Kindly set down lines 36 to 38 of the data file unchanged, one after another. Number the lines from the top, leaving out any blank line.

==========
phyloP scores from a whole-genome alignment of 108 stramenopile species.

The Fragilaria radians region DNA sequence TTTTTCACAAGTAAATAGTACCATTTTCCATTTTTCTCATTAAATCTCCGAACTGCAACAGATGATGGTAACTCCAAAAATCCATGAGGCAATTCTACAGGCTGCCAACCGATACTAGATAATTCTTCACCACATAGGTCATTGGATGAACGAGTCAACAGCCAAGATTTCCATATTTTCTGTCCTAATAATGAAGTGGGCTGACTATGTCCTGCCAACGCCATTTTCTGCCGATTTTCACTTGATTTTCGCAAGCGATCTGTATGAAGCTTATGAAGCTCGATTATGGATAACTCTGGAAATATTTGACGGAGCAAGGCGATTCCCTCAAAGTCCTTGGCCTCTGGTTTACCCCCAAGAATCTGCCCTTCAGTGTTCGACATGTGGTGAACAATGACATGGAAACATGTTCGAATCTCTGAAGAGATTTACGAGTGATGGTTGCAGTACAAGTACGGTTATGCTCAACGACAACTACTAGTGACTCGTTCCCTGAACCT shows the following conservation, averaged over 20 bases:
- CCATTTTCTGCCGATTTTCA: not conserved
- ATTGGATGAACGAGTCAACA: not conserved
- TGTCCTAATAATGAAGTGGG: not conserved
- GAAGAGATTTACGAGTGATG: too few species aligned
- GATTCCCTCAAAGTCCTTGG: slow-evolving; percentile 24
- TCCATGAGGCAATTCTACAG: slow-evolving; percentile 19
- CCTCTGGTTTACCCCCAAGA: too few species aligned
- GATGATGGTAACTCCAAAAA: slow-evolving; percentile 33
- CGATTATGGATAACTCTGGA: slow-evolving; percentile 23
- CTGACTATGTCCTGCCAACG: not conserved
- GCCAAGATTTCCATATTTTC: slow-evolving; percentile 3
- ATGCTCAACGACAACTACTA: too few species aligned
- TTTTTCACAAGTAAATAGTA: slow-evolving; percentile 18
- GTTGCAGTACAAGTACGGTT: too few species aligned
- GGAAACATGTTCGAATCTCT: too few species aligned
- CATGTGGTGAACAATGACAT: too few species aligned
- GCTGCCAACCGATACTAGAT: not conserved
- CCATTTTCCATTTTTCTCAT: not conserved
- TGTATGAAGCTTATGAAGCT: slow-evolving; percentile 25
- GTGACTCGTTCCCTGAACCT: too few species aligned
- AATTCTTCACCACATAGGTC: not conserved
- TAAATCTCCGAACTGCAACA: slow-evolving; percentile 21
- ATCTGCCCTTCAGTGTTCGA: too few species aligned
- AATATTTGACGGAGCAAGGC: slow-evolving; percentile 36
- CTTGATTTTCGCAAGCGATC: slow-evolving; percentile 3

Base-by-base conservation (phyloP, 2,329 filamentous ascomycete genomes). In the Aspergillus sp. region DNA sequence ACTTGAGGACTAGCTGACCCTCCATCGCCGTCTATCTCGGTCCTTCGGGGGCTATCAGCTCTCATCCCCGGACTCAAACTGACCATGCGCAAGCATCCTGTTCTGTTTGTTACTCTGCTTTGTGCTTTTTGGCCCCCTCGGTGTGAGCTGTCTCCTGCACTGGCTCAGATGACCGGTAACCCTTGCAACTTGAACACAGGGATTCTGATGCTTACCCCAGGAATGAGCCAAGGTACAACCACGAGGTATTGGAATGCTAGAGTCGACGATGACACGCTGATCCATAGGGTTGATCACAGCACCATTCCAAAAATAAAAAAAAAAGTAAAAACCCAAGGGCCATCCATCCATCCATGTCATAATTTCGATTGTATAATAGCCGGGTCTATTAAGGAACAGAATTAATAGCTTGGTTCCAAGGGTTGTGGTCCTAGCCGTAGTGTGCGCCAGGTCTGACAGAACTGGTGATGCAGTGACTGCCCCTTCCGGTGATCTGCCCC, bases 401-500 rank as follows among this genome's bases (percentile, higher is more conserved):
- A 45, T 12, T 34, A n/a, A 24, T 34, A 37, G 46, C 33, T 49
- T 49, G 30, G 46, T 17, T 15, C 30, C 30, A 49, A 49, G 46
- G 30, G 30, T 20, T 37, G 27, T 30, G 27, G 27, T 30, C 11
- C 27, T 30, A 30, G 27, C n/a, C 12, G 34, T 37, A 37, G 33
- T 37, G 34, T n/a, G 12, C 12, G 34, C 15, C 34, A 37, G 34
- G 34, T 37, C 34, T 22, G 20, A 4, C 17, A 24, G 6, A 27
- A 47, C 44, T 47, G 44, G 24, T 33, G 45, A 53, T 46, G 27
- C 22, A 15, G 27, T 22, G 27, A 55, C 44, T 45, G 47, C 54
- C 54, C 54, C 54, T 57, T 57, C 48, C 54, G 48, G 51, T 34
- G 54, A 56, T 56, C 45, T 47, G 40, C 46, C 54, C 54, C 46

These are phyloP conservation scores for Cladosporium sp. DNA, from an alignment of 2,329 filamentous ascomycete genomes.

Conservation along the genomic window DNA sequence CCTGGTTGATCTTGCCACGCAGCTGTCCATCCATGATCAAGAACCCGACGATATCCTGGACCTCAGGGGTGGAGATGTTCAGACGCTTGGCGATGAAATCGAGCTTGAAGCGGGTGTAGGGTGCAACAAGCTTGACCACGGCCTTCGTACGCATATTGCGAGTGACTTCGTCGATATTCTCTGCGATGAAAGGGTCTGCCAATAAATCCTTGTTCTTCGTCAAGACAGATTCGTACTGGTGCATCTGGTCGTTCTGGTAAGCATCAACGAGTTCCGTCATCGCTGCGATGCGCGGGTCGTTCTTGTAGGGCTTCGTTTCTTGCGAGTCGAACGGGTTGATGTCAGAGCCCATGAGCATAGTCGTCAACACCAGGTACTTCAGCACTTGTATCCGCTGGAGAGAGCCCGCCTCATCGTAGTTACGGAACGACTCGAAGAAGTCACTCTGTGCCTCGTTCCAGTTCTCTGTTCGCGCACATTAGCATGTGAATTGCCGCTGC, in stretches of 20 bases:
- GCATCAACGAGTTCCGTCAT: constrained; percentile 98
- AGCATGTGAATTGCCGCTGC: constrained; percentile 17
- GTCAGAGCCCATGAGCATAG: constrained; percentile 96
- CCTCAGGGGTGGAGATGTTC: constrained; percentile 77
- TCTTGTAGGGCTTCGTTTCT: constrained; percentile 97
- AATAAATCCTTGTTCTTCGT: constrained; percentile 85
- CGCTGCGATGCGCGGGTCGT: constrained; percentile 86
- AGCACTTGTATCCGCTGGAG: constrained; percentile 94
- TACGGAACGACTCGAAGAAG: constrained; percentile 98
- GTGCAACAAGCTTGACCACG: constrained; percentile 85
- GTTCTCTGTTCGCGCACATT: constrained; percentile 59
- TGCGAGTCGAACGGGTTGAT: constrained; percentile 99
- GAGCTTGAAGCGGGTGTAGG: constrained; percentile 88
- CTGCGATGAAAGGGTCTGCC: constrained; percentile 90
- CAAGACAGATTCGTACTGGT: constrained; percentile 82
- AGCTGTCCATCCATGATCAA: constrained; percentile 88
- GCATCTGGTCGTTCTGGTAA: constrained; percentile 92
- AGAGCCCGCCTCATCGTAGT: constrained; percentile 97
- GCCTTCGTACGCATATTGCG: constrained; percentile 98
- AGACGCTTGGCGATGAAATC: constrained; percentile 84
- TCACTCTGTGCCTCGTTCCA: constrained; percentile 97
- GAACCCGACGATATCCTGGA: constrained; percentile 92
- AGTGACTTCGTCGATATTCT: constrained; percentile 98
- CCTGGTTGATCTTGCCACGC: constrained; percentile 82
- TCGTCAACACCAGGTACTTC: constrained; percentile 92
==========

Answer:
- C 22, A 15, G 27, T 22, G 27, A 55, C 44, T 45, G 47, C 54
- C 54, C 54, C 54, T 57, T 57, C 48, C 54, G 48, G 51, T 34
- G 54, A 56, T 56, C 45, T 47, G 40, C 46, C 54, C 54, C 46